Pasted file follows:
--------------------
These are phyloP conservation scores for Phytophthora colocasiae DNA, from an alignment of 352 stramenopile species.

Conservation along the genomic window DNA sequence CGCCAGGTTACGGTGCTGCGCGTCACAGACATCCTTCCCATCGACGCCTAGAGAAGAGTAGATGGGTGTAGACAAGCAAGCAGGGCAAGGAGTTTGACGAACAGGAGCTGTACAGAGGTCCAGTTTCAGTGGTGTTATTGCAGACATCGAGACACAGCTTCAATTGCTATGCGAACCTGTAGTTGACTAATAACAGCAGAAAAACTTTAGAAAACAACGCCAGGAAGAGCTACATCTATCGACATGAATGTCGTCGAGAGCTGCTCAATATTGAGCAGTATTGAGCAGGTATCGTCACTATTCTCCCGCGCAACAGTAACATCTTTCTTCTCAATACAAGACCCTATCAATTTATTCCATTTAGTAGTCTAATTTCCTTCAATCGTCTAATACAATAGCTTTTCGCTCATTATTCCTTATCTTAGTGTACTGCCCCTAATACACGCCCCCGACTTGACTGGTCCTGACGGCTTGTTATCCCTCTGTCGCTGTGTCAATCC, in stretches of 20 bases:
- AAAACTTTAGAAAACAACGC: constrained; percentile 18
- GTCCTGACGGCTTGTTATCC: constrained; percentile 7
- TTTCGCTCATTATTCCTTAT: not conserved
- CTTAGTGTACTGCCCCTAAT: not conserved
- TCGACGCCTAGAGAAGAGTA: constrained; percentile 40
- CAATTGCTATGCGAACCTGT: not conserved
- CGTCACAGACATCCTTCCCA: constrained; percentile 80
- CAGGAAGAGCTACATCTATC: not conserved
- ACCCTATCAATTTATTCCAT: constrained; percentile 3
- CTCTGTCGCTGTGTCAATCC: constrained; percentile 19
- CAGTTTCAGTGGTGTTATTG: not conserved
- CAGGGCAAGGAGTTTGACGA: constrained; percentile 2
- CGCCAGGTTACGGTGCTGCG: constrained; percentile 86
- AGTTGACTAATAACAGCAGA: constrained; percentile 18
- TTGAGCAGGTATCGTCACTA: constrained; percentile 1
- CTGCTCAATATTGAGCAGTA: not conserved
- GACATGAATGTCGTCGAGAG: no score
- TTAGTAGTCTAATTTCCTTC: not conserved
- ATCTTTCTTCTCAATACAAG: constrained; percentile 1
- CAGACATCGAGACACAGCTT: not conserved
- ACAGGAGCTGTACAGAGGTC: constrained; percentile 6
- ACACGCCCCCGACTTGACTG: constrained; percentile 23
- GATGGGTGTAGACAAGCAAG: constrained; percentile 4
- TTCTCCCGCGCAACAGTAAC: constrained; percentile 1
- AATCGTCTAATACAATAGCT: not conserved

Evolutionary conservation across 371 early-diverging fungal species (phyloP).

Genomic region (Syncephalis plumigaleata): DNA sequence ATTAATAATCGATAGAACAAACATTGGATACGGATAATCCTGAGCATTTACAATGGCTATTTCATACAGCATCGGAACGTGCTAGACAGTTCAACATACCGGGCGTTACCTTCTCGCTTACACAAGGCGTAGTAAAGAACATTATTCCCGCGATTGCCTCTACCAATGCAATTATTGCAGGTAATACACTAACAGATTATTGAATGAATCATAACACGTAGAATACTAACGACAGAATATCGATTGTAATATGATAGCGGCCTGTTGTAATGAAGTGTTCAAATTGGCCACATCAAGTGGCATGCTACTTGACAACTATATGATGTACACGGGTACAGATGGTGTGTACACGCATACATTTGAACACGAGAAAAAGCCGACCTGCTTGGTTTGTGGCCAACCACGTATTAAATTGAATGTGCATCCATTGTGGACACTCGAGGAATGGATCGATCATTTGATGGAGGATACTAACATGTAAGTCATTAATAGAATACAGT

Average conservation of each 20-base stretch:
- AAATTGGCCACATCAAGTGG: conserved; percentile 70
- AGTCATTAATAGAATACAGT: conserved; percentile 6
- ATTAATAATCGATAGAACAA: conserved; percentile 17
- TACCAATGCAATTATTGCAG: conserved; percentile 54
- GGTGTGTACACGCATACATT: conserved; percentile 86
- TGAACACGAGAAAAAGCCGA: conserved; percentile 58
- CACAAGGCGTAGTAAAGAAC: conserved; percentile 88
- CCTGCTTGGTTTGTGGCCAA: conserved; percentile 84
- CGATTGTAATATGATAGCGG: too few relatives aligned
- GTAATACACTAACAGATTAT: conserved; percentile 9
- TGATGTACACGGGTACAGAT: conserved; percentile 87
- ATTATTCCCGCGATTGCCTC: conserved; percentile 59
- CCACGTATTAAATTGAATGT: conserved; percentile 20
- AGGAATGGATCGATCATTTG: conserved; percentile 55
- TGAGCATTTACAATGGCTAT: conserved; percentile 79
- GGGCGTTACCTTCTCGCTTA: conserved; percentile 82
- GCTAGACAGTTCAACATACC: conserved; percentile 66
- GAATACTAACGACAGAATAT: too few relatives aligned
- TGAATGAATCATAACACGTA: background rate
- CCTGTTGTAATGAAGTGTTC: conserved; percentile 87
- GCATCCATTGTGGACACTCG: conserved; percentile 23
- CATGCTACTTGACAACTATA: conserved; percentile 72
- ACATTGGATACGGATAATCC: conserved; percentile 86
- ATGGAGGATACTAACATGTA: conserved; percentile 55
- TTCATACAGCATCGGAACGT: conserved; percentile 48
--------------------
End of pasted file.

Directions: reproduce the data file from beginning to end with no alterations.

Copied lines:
These are phyloP conservation scores for Phytophthora colocasiae DNA, from an alignment of 352 stramenopile species.

Conservation along the genomic window DNA sequence CGCCAGGTTACGGTGCTGCGCGTCACAGACATCCTTCCCATCGACGCCTAGAGAAGAGTAGATGGGTGTAGACAAGCAAGCAGGGCAAGGAGTTTGACGAACAGGAGCTGTACAGAGGTCCAGTTTCAGTGGTGTTATTGCAGACATCGAGACACAGCTTCAATTGCTATGCGAACCTGTAGTTGACTAATAACAGCAGAAAAACTTTAGAAAACAACGCCAGGAAGAGCTACATCTATCGACATGAATGTCGTCGAGAGCTGCTCAATATTGAGCAGTATTGAGCAGGTATCGTCACTATTCTCCCGCGCAACAGTAACATCTTTCTTCTCAATACAAGACCCTATCAATTTATTCCATTTAGTAGTCTAATTTCCTTCAATCGTCTAATACAATAGCTTTTCGCTCATTATTCCTTATCTTAGTGTACTGCCCCTAATACACGCCCCCGACTTGACTGGTCCTGACGGCTTGTTATCCCTCTGTCGCTGTGTCAATCC, in stretches of 20 bases:
- AAAACTTTAGAAAACAACGC: constrained; percentile 18
- GTCCTGACGGCTTGTTATCC: constrained; percentile 7
- TTTCGCTCATTATTCCTTAT: not conserved
- CTTAGTGTACTGCCCCTAAT: not conserved
- TCGACGCCTAGAGAAGAGTA: constrained; percentile 40
- CAATTGCTATGCGAACCTGT: not conserved
- CGTCACAGACATCCTTCCCA: constrained; percentile 80
- CAGGAAGAGCTACATCTATC: not conserved
- ACCCTATCAATTTATTCCAT: constrained; percentile 3
- CTCTGTCGCTGTGTCAATCC: constrained; percentile 19
- CAGTTTCAGTGGTGTTATTG: not conserved
- CAGGGCAAGGAGTTTGACGA: constrained; percentile 2
- CGCCAGGTTACGGTGCTGCG: constrained; percentile 86
- AGTTGACTAATAACAGCAGA: constrained; percentile 18
- TTGAGCAGGTATCGTCACTA: constrained; percentile 1
- CTGCTCAATATTGAGCAGTA: not conserved
- GACATGAATGTCGTCGAGAG: no score
- TTAGTAGTCTAATTTCCTTC: not conserved
- ATCTTTCTTCTCAATACAAG: constrained; percentile 1
- CAGACATCGAGACACAGCTT: not conserved
- ACAGGAGCTGTACAGAGGTC: constrained; percentile 6
- ACACGCCCCCGACTTGACTG: constrained; percentile 23
- GATGGGTGTAGACAAGCAAG: constrained; percentile 4
- TTCTCCCGCGCAACAGTAAC: constrained; percentile 1
- AATCGTCTAATACAATAGCT: not conserved

Evolutionary conservation across 371 early-diverging fungal species (phyloP).

Genomic region (Syncephalis plumigaleata): DNA sequence ATTAATAATCGATAGAACAAACATTGGATACGGATAATCCTGAGCATTTACAATGGCTATTTCATACAGCATCGGAACGTGCTAGACAGTTCAACATACCGGGCGTTACCTTCTCGCTTACACAAGGCGTAGTAAAGAACATTATTCCCGCGATTGCCTCTACCAATGCAATTATTGCAGGTAATACACTAACAGATTATTGAATGAATCATAACACGTAGAATACTAACGACAGAATATCGATTGTAATATGATAGCGGCCTGTTGTAATGAAGTGTTCAAATTGGCCACATCAAGTGGCATGCTACTTGACAACTATATGATGTACACGGGTACAGATGGTGTGTACACGCATACATTTGAACACGAGAAAAAGCCGACCTGCTTGGTTTGTGGCCAACCACGTATTAAATTGAATGTGCATCCATTGTGGACACTCGAGGAATGGATCGATCATTTGATGGAGGATACTAACATGTAAGTCATTAATAGAATACAGT

Average conservation of each 20-base stretch:
- AAATTGGCCACATCAAGTGG: conserved; percentile 70
- AGTCATTAATAGAATACAGT: conserved; percentile 6
- ATTAATAATCGATAGAACAA: conserved; percentile 17
- TACCAATGCAATTATTGCAG: conserved; percentile 54
- GGTGTGTACACGCATACATT: conserved; percentile 86
- TGAACACGAGAAAAAGCCGA: conserved; percentile 58
- CACAAGGCGTAGTAAAGAAC: conserved; percentile 88
- CCTGCTTGGTTTGTGGCCAA: conserved; percentile 84
- CGATTGTAATATGATAGCGG: too few relatives aligned
- GTAATACACTAACAGATTAT: conserved; percentile 9
- TGATGTACACGGGTACAGAT: conserved; percentile 87
- ATTATTCCCGCGATTGCCTC: conserved; percentile 59
- CCACGTATTAAATTGAATGT: conserved; percentile 20
- AGGAATGGATCGATCATTTG: conserved; percentile 55
- TGAGCATTTACAATGGCTAT: conserved; percentile 79
- GGGCGTTACCTTCTCGCTTA: conserved; percentile 82
- GCTAGACAGTTCAACATACC: conserved; percentile 66
- GAATACTAACGACAGAATAT: too few relatives aligned
- TGAATGAATCATAACACGTA: background rate
- CCTGTTGTAATGAAGTGTTC: conserved; percentile 87
- GCATCCATTGTGGACACTCG: conserved; percentile 23
- CATGCTACTTGACAACTATA: conserved; percentile 72
- ACATTGGATACGGATAATCC: conserved; percentile 86
- ATGGAGGATACTAACATGTA: conserved; percentile 55
- TTCATACAGCATCGGAACGT: conserved; percentile 48